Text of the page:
KlickEx – FinovateAsia 2013 – New Zealand-based KlickEx unveiled its asset-backed and algorithmic cryptocurrency for institutional and retail users at FinovateAsia in 2013. The company, founded in 2009, recently announced a partnership with the National Reserve Bank of Tonga to launch a new national payment system.
Coinbase – FinovateSpring 2014 – Among the bigger names in bitcoin and cryptocurrency to have demonstrated their technology at Finovate conferences is San Francisco, California-based Coinbase. Debuting at Finovate with its Instant Exchange in 2014, Coinbase has grown into one of the biggest players in the cryptocurrency market with more than 35 million verified users and more than $320 billion in total volume traded on its platform.
AlphaPoint – FinovateEurope 2015 – With more than $350 million in monthly trading volume and 20 digital currency exchanges operating in 15 countries, AlphaPoint is a leading fintech exchange platform provider for digital currencies. The company demoed version two of its digital currency exchange platform at FinovateEurope in 2015.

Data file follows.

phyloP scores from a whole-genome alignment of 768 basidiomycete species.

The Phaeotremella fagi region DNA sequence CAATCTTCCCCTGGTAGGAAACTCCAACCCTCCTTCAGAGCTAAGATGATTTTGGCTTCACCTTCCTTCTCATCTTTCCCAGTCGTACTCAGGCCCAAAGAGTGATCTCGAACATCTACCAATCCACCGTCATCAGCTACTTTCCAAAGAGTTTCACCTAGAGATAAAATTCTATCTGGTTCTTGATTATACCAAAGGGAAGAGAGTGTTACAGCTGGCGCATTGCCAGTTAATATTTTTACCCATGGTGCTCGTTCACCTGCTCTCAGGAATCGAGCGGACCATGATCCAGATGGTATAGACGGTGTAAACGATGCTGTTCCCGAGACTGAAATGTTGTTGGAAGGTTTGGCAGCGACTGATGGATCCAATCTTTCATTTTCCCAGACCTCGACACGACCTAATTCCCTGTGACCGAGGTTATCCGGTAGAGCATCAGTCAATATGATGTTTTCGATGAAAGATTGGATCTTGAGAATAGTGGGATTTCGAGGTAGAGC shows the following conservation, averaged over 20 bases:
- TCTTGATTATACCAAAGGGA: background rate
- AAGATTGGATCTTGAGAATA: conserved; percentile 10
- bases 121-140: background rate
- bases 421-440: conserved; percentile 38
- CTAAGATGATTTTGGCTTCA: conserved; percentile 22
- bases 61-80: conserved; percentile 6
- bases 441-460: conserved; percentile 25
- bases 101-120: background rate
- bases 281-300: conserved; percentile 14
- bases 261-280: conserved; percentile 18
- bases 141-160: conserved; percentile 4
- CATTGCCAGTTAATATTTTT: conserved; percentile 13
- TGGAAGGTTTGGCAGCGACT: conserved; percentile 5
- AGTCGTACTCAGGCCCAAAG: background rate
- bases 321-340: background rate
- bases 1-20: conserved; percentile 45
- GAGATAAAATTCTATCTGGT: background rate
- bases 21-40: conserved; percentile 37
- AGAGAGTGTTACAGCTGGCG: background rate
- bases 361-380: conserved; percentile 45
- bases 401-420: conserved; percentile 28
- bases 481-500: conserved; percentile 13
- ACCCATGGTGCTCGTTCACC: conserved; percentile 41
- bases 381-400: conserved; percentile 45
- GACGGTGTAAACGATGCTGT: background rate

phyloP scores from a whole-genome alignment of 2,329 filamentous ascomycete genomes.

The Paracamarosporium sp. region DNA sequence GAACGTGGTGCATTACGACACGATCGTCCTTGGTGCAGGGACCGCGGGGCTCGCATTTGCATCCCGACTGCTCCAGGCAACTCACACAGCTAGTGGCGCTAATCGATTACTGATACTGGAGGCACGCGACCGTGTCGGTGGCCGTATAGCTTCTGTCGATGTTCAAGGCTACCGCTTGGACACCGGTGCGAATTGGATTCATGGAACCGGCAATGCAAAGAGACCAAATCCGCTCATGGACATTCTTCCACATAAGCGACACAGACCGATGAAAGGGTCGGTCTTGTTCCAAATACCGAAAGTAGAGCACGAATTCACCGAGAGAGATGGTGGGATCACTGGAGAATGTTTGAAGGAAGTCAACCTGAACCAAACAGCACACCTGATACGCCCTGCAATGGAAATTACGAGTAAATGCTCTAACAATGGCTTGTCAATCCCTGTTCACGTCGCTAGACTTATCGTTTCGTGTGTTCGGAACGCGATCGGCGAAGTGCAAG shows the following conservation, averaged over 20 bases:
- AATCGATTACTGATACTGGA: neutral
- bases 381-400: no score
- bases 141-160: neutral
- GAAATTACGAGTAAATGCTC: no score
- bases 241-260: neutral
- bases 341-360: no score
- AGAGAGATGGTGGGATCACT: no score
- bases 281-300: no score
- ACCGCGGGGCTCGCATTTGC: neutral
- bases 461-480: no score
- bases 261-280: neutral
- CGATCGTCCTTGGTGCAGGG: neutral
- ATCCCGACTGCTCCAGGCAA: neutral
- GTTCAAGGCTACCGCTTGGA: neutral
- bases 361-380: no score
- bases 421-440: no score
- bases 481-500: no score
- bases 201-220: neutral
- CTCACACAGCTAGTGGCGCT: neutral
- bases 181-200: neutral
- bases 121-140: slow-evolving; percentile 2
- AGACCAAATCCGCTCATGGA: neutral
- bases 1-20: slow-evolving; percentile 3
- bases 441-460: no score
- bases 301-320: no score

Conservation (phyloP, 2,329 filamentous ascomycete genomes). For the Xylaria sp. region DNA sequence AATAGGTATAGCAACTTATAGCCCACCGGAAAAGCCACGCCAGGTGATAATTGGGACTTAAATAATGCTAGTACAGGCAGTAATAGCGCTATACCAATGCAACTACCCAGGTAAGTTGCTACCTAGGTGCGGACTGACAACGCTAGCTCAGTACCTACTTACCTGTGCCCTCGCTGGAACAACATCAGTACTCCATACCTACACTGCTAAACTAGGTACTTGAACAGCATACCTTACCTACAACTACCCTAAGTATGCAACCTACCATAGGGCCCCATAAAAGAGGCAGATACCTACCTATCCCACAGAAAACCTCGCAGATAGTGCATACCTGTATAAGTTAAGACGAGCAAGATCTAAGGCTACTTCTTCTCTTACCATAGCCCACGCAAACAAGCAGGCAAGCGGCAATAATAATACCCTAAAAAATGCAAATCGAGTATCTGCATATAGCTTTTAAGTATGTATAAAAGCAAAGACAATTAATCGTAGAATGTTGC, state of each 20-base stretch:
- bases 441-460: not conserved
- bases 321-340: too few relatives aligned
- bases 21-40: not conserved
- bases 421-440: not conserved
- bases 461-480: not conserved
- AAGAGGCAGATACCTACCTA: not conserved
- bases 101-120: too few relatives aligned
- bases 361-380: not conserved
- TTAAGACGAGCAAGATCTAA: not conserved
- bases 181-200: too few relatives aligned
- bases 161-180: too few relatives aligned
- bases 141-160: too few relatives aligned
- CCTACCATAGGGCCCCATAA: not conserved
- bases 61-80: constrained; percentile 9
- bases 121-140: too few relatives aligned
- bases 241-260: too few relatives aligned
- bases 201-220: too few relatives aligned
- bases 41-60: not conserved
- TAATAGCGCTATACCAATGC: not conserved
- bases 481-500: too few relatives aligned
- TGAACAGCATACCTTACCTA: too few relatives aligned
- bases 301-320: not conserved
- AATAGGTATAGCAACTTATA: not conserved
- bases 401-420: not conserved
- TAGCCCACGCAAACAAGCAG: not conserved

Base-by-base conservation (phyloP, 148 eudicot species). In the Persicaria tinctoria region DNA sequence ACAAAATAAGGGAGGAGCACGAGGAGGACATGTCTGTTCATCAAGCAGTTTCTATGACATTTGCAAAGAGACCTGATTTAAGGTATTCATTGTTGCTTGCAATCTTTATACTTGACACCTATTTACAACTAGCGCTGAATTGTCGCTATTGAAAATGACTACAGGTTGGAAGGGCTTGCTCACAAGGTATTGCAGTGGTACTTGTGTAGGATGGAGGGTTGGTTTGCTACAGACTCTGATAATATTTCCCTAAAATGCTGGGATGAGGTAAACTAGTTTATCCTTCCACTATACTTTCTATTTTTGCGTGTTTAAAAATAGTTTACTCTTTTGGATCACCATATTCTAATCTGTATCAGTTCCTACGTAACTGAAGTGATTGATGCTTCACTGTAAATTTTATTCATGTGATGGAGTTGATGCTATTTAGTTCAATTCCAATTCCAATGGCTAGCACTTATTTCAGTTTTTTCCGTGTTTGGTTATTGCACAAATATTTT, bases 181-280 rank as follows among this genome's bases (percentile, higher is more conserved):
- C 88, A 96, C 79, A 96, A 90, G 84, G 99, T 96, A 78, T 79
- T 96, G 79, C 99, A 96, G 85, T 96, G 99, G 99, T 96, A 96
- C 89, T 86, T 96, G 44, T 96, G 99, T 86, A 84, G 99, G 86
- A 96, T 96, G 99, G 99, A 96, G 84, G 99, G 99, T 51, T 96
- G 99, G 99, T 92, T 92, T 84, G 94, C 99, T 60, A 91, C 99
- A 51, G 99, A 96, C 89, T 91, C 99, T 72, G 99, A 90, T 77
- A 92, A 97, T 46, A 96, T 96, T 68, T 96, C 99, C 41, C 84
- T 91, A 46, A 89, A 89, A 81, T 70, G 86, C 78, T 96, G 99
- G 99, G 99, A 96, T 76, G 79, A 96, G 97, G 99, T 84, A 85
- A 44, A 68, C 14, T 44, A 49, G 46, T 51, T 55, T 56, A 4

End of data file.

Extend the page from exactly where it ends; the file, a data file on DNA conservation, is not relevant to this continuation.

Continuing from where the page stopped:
CoinJar – FinovateEurope 2015 – Australia’s largest and longest-operating bitcoin company, CoinJar demonstrated its platform at FinovateEurope 2015. The Best of Show-winning firm was the first in its market to offer a bitcoin debit card that enabled cardholders to use the cryptocurrency for everyday purchases.
Bitbond – FinovateEurope 2015 – Berlin, Germany’s Bitbond offers a global P2P bitcoin lending platform that enables anyone with an Internet connection to both get loans as well as invest their savings for interest. The company demonstrated its AutoInvest functionality, which facilitates and automates fund allocation in a portfolio, at FinovateEurope 2015.
itBit – FinovateSpring 2015 – New York-based itBit demonstrated its bitcoin trading platform at FinovateSpring in 2015. The company’s technology enables both institutional and retail investors to buy and sell bitcoin. Rebranded as Paxos in the fall of 2016, the company has since highlighted its work in private blockchains and distributed ledger technology.
Blockstack.io – FinovateFall 2015 – Best of Show winning Blockstack.io offers a hosted and licensed enterprise blockchain platform that enables financial services companies and others to build applications on their own private blockchain. The San Francisco, California-based company, founded in 2015, was acquired by Digital Asset Holdings for an undisclosed sum before the end of the year.